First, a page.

Oppo Reno 2 Z has also just been announced for £329 in the UK, making it strong competition against importing a Vivo phone.
If 2019 had a smartphone trend, it probably be pop-up cameras. Or quad-rear camera. Or in-screen fingerprint sensors. If you can’t decide which is more important to have, fear not as the V17 Pro has them all. In smartphone terms, ‘pro’ doesn’t mean professional, it means ‘has more features’ or ‘is a bit better’.
The phone itself is a bit of a chonker, which is 2019-speak for thick and heavy. There’s nothing wrong with that per se but the phone is a far cry from the svelte Galaxy S10 or OnePlus 7T and is more akin to the Oppo Reno 10x Zoom, weighing a hefty 202g.
The main event here is the six-camera packed into the phone, with four on the back and two in the pop-up for selfies. Those two 32Mp f/2.0 wide and 2Mp f/2.4 lenses give you the option for wide-angle selfies and some bokeh blur effects.
It means that the best part of this phone by far is the versatile photography setup. Four sensors on the back gives you a 48Mp f/1.8 main, 8Mp f/2.2 ultrawide, 13Mp telephoto and 2Mp f/2.4 depth sensor. It means you can be very adaptable depending on your subject, with 2x optical and 10x digital zoom. Vivo’s camera app is clean and simple to use but is an obvious rip off of the iPhone’s.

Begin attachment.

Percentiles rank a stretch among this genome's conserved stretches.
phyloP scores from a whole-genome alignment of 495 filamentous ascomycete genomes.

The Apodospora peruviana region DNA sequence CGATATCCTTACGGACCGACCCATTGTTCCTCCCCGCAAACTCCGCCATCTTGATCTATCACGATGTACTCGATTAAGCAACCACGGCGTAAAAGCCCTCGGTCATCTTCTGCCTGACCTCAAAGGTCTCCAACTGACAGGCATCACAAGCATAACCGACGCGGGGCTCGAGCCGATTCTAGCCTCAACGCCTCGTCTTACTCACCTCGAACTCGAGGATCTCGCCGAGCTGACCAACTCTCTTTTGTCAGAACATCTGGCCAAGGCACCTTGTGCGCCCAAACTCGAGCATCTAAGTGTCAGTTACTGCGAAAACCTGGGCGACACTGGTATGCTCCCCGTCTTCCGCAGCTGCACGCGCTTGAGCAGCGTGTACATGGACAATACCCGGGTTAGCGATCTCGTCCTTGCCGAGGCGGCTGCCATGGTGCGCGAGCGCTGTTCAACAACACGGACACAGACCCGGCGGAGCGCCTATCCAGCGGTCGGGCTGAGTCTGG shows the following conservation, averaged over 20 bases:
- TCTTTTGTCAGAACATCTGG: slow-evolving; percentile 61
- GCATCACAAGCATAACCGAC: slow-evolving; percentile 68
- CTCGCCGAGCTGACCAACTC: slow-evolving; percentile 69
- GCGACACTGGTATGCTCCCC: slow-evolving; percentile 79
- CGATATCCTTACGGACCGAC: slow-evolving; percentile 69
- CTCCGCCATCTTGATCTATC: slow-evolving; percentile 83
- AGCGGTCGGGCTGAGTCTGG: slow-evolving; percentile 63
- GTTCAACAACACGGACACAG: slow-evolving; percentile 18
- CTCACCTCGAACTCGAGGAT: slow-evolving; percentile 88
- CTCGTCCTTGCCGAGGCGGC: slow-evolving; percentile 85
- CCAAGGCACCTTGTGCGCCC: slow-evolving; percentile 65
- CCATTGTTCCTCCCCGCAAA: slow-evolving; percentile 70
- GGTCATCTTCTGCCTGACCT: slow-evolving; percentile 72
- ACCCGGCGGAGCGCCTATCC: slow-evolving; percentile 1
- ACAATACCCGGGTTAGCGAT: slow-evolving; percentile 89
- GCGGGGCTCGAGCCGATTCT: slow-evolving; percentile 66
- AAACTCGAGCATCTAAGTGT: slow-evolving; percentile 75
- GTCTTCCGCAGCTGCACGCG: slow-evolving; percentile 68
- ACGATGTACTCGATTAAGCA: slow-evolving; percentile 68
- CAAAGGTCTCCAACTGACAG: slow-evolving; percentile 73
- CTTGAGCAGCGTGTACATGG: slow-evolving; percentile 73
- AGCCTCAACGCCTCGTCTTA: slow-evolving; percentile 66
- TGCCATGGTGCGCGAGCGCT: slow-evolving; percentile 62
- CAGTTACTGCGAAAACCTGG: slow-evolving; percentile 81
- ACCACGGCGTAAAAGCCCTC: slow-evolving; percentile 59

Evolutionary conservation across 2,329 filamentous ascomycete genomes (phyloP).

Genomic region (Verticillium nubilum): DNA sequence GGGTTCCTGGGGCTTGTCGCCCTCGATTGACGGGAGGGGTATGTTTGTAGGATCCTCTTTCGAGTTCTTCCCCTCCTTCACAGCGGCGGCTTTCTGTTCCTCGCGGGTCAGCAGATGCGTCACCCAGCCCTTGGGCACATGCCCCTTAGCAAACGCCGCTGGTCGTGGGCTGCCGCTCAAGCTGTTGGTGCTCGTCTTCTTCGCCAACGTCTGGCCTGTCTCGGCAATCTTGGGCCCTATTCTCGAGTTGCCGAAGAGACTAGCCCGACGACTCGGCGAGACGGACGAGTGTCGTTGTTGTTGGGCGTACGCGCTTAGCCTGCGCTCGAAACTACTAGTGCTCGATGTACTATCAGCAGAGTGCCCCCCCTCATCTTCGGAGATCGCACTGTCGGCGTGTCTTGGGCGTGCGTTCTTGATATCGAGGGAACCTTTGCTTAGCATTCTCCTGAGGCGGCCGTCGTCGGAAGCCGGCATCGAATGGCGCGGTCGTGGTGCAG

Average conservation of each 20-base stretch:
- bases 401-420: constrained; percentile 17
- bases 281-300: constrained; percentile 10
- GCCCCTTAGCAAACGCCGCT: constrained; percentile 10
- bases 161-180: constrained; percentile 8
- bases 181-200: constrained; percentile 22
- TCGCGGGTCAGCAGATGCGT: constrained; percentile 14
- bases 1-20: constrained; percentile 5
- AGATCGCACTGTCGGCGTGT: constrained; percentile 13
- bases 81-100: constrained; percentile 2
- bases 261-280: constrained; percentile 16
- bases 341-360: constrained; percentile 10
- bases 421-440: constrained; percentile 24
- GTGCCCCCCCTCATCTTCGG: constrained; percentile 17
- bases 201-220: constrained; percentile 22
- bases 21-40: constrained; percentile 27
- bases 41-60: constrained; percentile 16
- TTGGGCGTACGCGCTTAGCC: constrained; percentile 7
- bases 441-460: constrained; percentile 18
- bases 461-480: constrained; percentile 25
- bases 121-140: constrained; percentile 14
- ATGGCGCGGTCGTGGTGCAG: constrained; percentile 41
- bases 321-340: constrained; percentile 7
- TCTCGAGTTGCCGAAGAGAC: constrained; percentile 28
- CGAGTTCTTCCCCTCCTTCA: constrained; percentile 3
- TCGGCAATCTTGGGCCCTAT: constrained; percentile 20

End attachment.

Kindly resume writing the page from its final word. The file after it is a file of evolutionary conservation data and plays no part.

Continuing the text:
For a phone of this price it’s good to see camera features like this and the quad-cameras’ super-macro mode similar to that found on the OnePlus 7T. Results are great, even if there is a tiny bit of smoothing where the lens can’t cope. Experiment and you’ll get awesome results. Portraits of people on front and back cameras are acceptable so long as you disable the incredibly annoying beauty modes that are on by default.
There are some quirks though – if you want to take 48Mp shots then you must go to a specific mode, and there are odd options like gender detection hidden in the menus.